Is Patti Mayonnaise Black?

We debate the question you've been asking since childhood.

Image via Nikelodeon

This past weekend I watched a Facebook thread of 40-plus comments devolve into conjecture and madness. The Facebook friend of mine had prompted: “Was Patti Mayonnaise from the cartoon Doug black? I say no. John says yes. What do you say?"

While Doug’s characters are famously varied in color—Skeeter Valentine is blue, Roger Klotz is green, etc.—there's apparently much disagreement among fans as to whether the show's characters are indeed different races. Until this week, I hadn’t even known that so many Doug fans assume that Skeeter is black. Meanwhile, one of our news anchors, Jinx, proposes that both Patti and Skeeter are white, but Beebe is black. Staff writer Angel Diaz, who is Puerto Rican, insists that Patti Mayonnaise is Puerto Rican.

Once and for all, let’s figure this out.

Conversation between Justin Charity (@brothernumpsa) and Frazier Tharpe (@The_SummerMan)


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CHARITY: First, let's get this much out of the way: Skeeter Valentine is white. He is not to be confused with the eponymous character from Nickelodeon's My Cousin Skeeter, a show about a family that is obviously black. Shouts out to the diverse lot of Skeeters in this world.

As for Patti Mayonnaise, she's one of the few plainly shaded characters on Doug. She is brown. She is seven shades darker than Doug Funnie, though, admittedly, this measurement gets a bit tricky when you consider how inconsistently shaded she is from season to season of the series' original run on Nickelodeon. Disney's pixie-cut Patti Mayonnaise is the blackest version of all. I don't really see the ambiguity, but people really do disagree about this.

There's an abundance of distressing Patti Mayonnaise fanart and cosplay in Google Images. Frazier, be careful.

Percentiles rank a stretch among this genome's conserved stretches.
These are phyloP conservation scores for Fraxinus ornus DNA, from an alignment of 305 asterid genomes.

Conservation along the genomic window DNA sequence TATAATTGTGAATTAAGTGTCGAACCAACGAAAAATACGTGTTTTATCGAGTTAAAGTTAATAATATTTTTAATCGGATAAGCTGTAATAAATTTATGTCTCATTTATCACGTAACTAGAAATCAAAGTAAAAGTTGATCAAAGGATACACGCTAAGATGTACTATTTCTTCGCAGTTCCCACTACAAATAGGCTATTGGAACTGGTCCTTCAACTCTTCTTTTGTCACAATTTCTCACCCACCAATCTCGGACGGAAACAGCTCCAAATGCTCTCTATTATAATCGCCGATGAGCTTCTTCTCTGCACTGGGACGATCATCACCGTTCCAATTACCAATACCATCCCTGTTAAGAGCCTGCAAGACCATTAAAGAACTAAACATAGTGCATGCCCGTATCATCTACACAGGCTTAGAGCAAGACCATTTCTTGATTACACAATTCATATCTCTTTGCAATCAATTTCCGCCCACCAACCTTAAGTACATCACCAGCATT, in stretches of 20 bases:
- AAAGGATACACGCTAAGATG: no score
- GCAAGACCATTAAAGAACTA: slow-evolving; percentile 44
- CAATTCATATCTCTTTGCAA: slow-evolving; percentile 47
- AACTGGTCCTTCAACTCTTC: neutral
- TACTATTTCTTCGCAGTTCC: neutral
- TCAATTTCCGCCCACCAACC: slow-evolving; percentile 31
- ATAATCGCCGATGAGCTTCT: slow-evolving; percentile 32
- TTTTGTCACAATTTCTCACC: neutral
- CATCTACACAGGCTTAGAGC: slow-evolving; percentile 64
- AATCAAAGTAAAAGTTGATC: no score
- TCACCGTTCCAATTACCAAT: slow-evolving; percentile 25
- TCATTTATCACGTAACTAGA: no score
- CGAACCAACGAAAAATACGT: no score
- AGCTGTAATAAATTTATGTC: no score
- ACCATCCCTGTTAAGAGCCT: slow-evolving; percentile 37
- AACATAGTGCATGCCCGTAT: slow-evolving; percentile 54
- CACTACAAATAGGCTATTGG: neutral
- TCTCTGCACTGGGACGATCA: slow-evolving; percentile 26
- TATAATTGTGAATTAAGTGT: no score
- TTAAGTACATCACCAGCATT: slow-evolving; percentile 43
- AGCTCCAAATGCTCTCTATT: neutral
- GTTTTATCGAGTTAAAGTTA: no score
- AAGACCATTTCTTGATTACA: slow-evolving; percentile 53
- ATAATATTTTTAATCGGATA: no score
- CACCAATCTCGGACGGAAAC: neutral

FRAZIER: *shudders* You weren't lying, Justin. It's been awhile since I've thought about Doug, so I Googled to refresh myself. And the images support your claim, more or less. Patti is indeed a few shades darker than everyone else. Compared to her, Doug is whiter than The Wire Season Two. Her hair, while blonde, is drawn in circa 2014-Blue Ivy tufts. She's also been known to sport the Halle Berry, or as we've come to call it in this post-Empire world, the Boo Boo Kitty™. But, further visual research produces a counter-argument, namely: her parents. This man is clearly Caucasian, fam. And her Mom? We should just go ahead and assume dude used Shelly Long for reference. Maybe Patti is just super tan, like Lex Luthor, whom adolescent Frazier always assumed was black up until I discovered the great Clancy Brown, well, isn't.


CHARITY: In Slimed!, Doug producer Doug Campbell addressed the racial implication of Roger's being green, Beebe's being purple, Patti's being auburn, etc. The intention, he says, was to obscure the notion of race while ironically appealing to non-white audiences. Sounds like some Inception shit.

Doug is set in Bluffington, a fictional town that series creator Jim Jinkins based on his (and my) hometown of Richmond, Va. Jinkins, born in 1953, is white. He based many of Doug's characters on his childhood friends and classmates in the '60s South. When Jinkins talks about Skeeter's racial ambiguity, I take that as confirmation that he wasn't specifically interested in illustrating non-white characters in his cartoon. Which, duh, that's status quo.